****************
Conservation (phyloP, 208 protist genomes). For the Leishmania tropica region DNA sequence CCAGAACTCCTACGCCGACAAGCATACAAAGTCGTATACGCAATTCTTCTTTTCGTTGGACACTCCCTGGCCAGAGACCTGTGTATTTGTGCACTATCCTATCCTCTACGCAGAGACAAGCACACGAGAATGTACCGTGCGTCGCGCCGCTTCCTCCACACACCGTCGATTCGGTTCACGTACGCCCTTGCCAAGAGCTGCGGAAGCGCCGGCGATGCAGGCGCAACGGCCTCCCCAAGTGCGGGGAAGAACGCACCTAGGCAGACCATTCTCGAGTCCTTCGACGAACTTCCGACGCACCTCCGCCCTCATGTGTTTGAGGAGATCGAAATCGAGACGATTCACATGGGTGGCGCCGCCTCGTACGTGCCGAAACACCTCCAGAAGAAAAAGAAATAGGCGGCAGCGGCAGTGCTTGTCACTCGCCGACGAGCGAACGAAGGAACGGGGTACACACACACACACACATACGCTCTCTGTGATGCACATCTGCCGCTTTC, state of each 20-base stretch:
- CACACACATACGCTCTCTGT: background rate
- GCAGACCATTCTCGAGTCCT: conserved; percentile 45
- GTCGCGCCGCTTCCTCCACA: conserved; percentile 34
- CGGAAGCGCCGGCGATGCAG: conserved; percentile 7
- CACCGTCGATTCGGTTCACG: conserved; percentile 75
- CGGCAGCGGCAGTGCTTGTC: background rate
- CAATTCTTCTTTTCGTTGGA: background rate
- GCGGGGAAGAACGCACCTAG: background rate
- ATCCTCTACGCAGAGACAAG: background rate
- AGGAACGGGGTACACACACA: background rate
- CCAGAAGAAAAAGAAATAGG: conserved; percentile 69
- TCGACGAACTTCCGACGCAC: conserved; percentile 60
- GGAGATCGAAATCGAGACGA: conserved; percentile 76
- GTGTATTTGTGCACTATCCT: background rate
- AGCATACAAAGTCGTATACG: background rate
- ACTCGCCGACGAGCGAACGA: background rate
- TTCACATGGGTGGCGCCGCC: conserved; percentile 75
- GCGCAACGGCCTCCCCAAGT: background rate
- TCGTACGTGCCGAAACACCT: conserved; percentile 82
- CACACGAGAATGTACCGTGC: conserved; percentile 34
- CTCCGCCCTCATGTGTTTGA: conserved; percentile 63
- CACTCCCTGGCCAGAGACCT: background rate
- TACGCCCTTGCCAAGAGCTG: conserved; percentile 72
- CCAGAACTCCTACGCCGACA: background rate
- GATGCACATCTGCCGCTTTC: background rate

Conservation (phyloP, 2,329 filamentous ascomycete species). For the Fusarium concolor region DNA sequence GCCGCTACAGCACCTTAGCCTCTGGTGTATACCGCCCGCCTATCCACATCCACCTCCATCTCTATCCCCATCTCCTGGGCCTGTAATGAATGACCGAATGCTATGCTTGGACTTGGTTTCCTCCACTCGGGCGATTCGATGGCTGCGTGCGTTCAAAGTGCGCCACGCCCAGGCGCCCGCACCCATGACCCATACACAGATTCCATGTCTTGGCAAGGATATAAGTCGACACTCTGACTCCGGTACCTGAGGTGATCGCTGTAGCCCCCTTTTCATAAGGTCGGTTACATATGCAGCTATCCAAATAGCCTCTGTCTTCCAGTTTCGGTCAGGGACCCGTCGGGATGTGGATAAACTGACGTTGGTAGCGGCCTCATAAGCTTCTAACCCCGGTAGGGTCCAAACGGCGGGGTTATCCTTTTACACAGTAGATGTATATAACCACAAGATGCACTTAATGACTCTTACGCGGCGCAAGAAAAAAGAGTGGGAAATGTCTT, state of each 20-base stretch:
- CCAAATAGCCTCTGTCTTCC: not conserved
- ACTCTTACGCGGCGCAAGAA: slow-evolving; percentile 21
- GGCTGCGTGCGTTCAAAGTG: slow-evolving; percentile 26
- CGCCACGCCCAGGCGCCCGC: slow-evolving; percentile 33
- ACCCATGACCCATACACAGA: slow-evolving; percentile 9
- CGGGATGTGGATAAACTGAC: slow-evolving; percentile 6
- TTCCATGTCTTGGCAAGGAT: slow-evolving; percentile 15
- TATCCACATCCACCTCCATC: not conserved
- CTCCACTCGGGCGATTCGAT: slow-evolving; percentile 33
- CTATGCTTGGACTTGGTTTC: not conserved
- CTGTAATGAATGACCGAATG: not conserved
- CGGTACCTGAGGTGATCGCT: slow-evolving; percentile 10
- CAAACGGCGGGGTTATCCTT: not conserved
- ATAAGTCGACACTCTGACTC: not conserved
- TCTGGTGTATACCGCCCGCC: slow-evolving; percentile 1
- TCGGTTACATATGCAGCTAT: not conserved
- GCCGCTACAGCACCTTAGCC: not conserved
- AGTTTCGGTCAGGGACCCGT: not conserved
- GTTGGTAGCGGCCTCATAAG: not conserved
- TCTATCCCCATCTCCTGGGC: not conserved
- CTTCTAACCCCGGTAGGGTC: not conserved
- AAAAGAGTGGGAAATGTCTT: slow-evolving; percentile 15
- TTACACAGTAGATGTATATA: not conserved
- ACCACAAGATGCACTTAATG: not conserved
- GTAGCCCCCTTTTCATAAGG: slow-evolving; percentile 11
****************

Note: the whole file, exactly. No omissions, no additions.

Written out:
Conservation (phyloP, 208 protist genomes). For the Leishmania tropica region DNA sequence CCAGAACTCCTACGCCGACAAGCATACAAAGTCGTATACGCAATTCTTCTTTTCGTTGGACACTCCCTGGCCAGAGACCTGTGTATTTGTGCACTATCCTATCCTCTACGCAGAGACAAGCACACGAGAATGTACCGTGCGTCGCGCCGCTTCCTCCACACACCGTCGATTCGGTTCACGTACGCCCTTGCCAAGAGCTGCGGAAGCGCCGGCGATGCAGGCGCAACGGCCTCCCCAAGTGCGGGGAAGAACGCACCTAGGCAGACCATTCTCGAGTCCTTCGACGAACTTCCGACGCACCTCCGCCCTCATGTGTTTGAGGAGATCGAAATCGAGACGATTCACATGGGTGGCGCCGCCTCGTACGTGCCGAAACACCTCCAGAAGAAAAAGAAATAGGCGGCAGCGGCAGTGCTTGTCACTCGCCGACGAGCGAACGAAGGAACGGGGTACACACACACACACACATACGCTCTCTGTGATGCACATCTGCCGCTTTC, state of each 20-base stretch:
- CACACACATACGCTCTCTGT: background rate
- GCAGACCATTCTCGAGTCCT: conserved; percentile 45
- GTCGCGCCGCTTCCTCCACA: conserved; percentile 34
- CGGAAGCGCCGGCGATGCAG: conserved; percentile 7
- CACCGTCGATTCGGTTCACG: conserved; percentile 75
- CGGCAGCGGCAGTGCTTGTC: background rate
- CAATTCTTCTTTTCGTTGGA: background rate
- GCGGGGAAGAACGCACCTAG: background rate
- ATCCTCTACGCAGAGACAAG: background rate
- AGGAACGGGGTACACACACA: background rate
- CCAGAAGAAAAAGAAATAGG: conserved; percentile 69
- TCGACGAACTTCCGACGCAC: conserved; percentile 60
- GGAGATCGAAATCGAGACGA: conserved; percentile 76
- GTGTATTTGTGCACTATCCT: background rate
- AGCATACAAAGTCGTATACG: background rate
- ACTCGCCGACGAGCGAACGA: background rate
- TTCACATGGGTGGCGCCGCC: conserved; percentile 75
- GCGCAACGGCCTCCCCAAGT: background rate
- TCGTACGTGCCGAAACACCT: conserved; percentile 82
- CACACGAGAATGTACCGTGC: conserved; percentile 34
- CTCCGCCCTCATGTGTTTGA: conserved; percentile 63
- CACTCCCTGGCCAGAGACCT: background rate
- TACGCCCTTGCCAAGAGCTG: conserved; percentile 72
- CCAGAACTCCTACGCCGACA: background rate
- GATGCACATCTGCCGCTTTC: background rate

Conservation (phyloP, 2,329 filamentous ascomycete species). For the Fusarium concolor region DNA sequence GCCGCTACAGCACCTTAGCCTCTGGTGTATACCGCCCGCCTATCCACATCCACCTCCATCTCTATCCCCATCTCCTGGGCCTGTAATGAATGACCGAATGCTATGCTTGGACTTGGTTTCCTCCACTCGGGCGATTCGATGGCTGCGTGCGTTCAAAGTGCGCCACGCCCAGGCGCCCGCACCCATGACCCATACACAGATTCCATGTCTTGGCAAGGATATAAGTCGACACTCTGACTCCGGTACCTGAGGTGATCGCTGTAGCCCCCTTTTCATAAGGTCGGTTACATATGCAGCTATCCAAATAGCCTCTGTCTTCCAGTTTCGGTCAGGGACCCGTCGGGATGTGGATAAACTGACGTTGGTAGCGGCCTCATAAGCTTCTAACCCCGGTAGGGTCCAAACGGCGGGGTTATCCTTTTACACAGTAGATGTATATAACCACAAGATGCACTTAATGACTCTTACGCGGCGCAAGAAAAAAGAGTGGGAAATGTCTT, state of each 20-base stretch:
- CCAAATAGCCTCTGTCTTCC: not conserved
- ACTCTTACGCGGCGCAAGAA: slow-evolving; percentile 21
- GGCTGCGTGCGTTCAAAGTG: slow-evolving; percentile 26
- CGCCACGCCCAGGCGCCCGC: slow-evolving; percentile 33
- ACCCATGACCCATACACAGA: slow-evolving; percentile 9
- CGGGATGTGGATAAACTGAC: slow-evolving; percentile 6
- TTCCATGTCTTGGCAAGGAT: slow-evolving; percentile 15
- TATCCACATCCACCTCCATC: not conserved
- CTCCACTCGGGCGATTCGAT: slow-evolving; percentile 33
- CTATGCTTGGACTTGGTTTC: not conserved
- CTGTAATGAATGACCGAATG: not conserved
- CGGTACCTGAGGTGATCGCT: slow-evolving; percentile 10
- CAAACGGCGGGGTTATCCTT: not conserved
- ATAAGTCGACACTCTGACTC: not conserved
- TCTGGTGTATACCGCCCGCC: slow-evolving; percentile 1
- TCGGTTACATATGCAGCTAT: not conserved
- GCCGCTACAGCACCTTAGCC: not conserved
- AGTTTCGGTCAGGGACCCGT: not conserved
- GTTGGTAGCGGCCTCATAAG: not conserved
- TCTATCCCCATCTCCTGGGC: not conserved
- CTTCTAACCCCGGTAGGGTC: not conserved
- AAAAGAGTGGGAAATGTCTT: slow-evolving; percentile 15
- TTACACAGTAGATGTATATA: not conserved
- ACCACAAGATGCACTTAATG: not conserved
- GTAGCCCCCTTTTCATAAGG: slow-evolving; percentile 11